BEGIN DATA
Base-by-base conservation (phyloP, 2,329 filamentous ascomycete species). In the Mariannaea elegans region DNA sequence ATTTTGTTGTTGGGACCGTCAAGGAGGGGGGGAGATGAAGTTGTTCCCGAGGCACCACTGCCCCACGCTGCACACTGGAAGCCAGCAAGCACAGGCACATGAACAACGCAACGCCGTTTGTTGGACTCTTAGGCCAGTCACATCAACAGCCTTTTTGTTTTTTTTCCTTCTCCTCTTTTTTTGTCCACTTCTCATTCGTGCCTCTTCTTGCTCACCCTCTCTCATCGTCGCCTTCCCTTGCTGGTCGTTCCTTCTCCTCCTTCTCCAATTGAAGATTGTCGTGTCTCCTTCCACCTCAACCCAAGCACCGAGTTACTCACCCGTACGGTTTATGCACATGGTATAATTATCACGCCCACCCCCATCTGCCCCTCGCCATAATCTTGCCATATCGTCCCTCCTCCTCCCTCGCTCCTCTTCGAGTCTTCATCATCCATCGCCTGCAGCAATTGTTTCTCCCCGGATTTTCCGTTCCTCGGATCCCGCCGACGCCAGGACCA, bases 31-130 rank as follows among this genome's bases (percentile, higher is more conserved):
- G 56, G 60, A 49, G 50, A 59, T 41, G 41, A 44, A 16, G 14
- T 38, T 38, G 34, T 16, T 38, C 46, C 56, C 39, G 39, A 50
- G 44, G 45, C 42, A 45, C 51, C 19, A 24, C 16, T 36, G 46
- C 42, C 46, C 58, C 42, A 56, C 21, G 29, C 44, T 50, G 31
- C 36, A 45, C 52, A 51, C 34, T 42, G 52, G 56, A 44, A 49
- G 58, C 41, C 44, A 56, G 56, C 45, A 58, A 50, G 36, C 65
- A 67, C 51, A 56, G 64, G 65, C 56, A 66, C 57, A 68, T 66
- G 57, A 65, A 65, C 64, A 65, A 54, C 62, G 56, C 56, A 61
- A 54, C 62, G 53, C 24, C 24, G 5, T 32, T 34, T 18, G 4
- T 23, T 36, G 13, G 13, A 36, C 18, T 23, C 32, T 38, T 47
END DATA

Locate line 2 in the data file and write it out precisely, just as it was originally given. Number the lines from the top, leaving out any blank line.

- G 56, G 60, A 49, G 50, A 59, T 41, G 41, A 44, A 16, G 14